Probe of Big Lots CEO's trades roil shares
NEW YORK -- Shares of Big Lots Inc. have slumped nearly 10 percent over the past three days after news that federal officials are investigating stock trades by its CEO.
In a Wednesday Securities and Exchange Commission filing, the Columbus, Ohio, company said that it received a grand jury subpoena from the U.S. Attorney for the Southern District of New York on Nov. 29 requesting information on trades by CEO Steven Fishman. The SEC has also begun its own probe on the matter.
The Wall Street Journal reported Thursday, citing a person familiar with the matter, that the Federal Bureau of Investigations and federal prosecutors were looking at whether Fishman had sold $10.3 million in stock in March based on an insider's knowledge of a coming negative corporate announcement.
The Journal said that investigators were interested in the March trades because they occurred outside of Fishman's "10b5-1" plan. The SEC's 10b5-1 rule lets executives trade company stock, even when they have insider knowledge, according to a pre-set plan for certain stock transactions over a period of time.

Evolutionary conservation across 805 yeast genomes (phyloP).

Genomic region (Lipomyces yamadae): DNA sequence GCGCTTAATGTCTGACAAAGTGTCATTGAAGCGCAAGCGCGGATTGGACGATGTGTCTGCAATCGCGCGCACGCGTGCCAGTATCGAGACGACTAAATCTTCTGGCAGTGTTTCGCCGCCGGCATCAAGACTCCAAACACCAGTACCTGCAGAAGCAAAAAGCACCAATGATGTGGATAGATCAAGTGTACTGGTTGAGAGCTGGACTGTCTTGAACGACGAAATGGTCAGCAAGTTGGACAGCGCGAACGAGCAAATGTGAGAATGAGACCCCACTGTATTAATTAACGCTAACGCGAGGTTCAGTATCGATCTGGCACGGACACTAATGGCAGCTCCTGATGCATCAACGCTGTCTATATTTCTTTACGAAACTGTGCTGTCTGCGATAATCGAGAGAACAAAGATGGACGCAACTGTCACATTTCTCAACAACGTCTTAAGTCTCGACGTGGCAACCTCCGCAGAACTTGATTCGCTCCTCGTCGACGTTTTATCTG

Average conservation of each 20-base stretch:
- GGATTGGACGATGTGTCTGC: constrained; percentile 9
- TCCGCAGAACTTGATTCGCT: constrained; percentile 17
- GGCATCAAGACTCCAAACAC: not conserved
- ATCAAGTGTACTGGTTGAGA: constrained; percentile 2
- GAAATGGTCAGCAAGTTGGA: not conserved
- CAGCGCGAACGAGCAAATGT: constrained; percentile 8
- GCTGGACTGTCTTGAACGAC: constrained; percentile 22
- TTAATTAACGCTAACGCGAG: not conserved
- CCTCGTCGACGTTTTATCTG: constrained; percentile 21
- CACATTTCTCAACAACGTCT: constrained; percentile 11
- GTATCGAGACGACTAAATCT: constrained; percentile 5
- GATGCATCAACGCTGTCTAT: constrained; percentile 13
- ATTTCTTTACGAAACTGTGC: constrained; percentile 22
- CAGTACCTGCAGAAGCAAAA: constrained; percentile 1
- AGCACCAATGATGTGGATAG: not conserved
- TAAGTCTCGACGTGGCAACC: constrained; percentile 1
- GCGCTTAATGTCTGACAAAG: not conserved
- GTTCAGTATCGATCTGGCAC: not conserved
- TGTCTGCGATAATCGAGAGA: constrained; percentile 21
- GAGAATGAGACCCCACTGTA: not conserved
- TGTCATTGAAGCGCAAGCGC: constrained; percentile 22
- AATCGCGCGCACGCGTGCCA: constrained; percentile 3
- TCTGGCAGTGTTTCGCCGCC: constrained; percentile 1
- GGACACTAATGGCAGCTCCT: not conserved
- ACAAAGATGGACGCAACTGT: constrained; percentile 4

Ohio salvage industry: bill could cost jobs
SPRINGFIELD, Ohio -- Ohio's salvage industry says proposed state legislation that would open the auto salvage auction market to unlicensed buyers could cost up to 2,500 salvage jobs and eliminate consumer protection.
Opponents of Senate Bill 273 say allowing unlicensed in-state and out-of-state buyers to purchase vehicles from Ohio salvage pools and auctions could cost jobs by creating unfair competition for the salvage businesses that are heavily regulated.
Salvage vehicles are typically ones that have been wrecked or damaged and deemed too expensive to repair. Salvage yards usually buy them to sell the parts.
The Ohio Auto and Truck Recyclers Association opposes the bill, which is says would drive up the price of vehicles, increasing costs for smaller salvage yards by 20 to 30 percent.
Commissioner: State police against hemp
FRANKFORT, Ky. -- Kentucky State Police Commissioner Rodney Brewer said his agency opposes proposals to grow industrial hemp in Kentucky even though he sees the benefits for the agriculture industry.
Brewer said after a meeting of the newly restarted Kentucky Hemp Commission that state police are concerned the agricultural pluses will be offset by law enforcement minuses such as distinguishing between hemp and its cousin, marijuana.
The commission, led by Agriculture Commissioner James Comer, held its second meeting since it came out of a decade-long dormancy. Comer is aggressively pursuing state legislation that would allow hemp, which is illegal to grow in the United States, to be grown in Kentucky with federal approval.
The commission was created in 2001 to oversee industrial hemp research in Kentucky and make recommendations to the governor. Last month, Comer convened the 18-member panel for the first time in a decade.